Last week we discussed the preparation needed for starting your own vegetable garden. This week we’re going to move on to the next stage – planting!
You’ve got the garden bed or planters ready to go – weeds removed, borders built (if you want them!), compost and/or worm castings dug through, and you’re ready to plant. What to plant, though? That all depends on your space and preferences, but let’s look at what can be planted, and when! As mentioned last time, don’t expect to be able to fill your table immediately, but once the garden gets going, with a bit of love and care, you’ll have beautiful fresh produce year-round. First and foremost, though, make sure to start by planting vegetables you know you’ll like and use. Doing so ensures you’ll get the most benefit out of your garden while learning what works for you – and will help keep the motivation going. Of course, you can plant new veges you’ve never had but want to try, but keep those to a smaller number until you know they’re worth the time and effort you’ll need to put into growing them. And don’t forget – your local garden store is the best source of information for your particular circumstances. Pop down to see what they have and what they recommend for your area! Just don’t forget – different plants will have different growing times, and nothing happens overnight.
Spring might be the time of year most plants go through explosive growth, but there are more than a few that just love the cold! That means you can start your spring planting while it’s still winter – these plants will sit quietly growing so that when spring arrives, you’ll have a crop ready to harvest. If you live in a particularly cold area and are planning to do some winter planting, you might want to think about either starting your seedlings in pots near the house for warmth, or getting some cover for them. Cold frames can be ideal, and can be made yourself or bought from your usual gardening centre or DIY store. A cold frame is essentially a miniature greenhouse – it’ll keep your tiny seedlings safe from cold and wind. They are often used to ‘harden off’ any seedlings that had their start inside – that is, you can use them to get used to the cooler temperatures of the garden. Your garden centre staff will be able to explain how best to use them for your particular needs.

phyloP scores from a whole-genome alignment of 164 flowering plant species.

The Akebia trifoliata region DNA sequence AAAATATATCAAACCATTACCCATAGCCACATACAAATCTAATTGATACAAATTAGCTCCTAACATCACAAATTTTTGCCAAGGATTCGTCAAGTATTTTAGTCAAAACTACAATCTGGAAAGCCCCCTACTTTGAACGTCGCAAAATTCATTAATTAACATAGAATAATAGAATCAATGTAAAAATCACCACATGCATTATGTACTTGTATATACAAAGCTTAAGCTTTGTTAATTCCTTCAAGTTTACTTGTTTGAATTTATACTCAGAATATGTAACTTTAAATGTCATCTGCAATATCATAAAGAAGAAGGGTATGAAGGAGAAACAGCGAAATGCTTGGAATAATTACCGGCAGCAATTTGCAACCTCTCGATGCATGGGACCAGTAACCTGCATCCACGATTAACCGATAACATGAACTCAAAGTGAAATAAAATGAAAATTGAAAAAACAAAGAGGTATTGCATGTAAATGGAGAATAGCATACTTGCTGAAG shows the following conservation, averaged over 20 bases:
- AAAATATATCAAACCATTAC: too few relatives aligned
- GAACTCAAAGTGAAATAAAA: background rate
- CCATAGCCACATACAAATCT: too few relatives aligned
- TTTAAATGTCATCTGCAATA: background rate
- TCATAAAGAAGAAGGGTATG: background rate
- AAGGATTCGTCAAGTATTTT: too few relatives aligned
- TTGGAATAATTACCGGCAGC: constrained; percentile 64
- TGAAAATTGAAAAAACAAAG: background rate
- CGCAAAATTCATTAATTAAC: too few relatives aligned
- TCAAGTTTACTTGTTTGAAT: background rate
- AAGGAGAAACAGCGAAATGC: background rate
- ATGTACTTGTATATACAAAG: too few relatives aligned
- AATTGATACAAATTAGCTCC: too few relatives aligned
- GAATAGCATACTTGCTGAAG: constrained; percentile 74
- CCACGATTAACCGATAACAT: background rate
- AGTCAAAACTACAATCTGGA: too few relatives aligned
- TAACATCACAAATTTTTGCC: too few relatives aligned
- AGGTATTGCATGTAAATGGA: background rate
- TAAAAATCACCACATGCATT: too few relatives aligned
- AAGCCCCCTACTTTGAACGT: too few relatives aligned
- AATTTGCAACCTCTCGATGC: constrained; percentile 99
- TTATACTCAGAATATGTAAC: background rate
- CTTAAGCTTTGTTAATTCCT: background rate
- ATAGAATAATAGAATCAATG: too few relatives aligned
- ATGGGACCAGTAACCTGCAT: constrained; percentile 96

The standard cruciferous vegetables – cabbage, broccoli or cauliflower – can all be planted in winter for a late spring harvest, while their relatives kale and bok choy may even be ready by late winter! Potatoes can be started from September to December, plus or minus a month or two depending on your area – just make sure to plant from certified seed potatoes to ensure you have a healthy crop. Carrots are great for getting in the ground any time in autumn, winter or spring, making them close to a year-round crop. If you’re the patient type, asparagus can be planted at this time, though be warned – patience is indeed the key, as those spears take around three years to be ready for harvesting. Garlic and onions can be planted in the colder months to be ready for a fresh summer harvest. An old rule for garlic (though not one you have to follow to the letter) is to plant garlic on the shortest day of the year, then harvest on the longest – if nothing else, it’s a good indicator for rough sowing and harvesting times for that particular treat. More delicate options such as coriander, parsley, lettuce and spinach can be started in pots close to your house, then shifted once they’ve grown a bit hardier and the weather has warmed.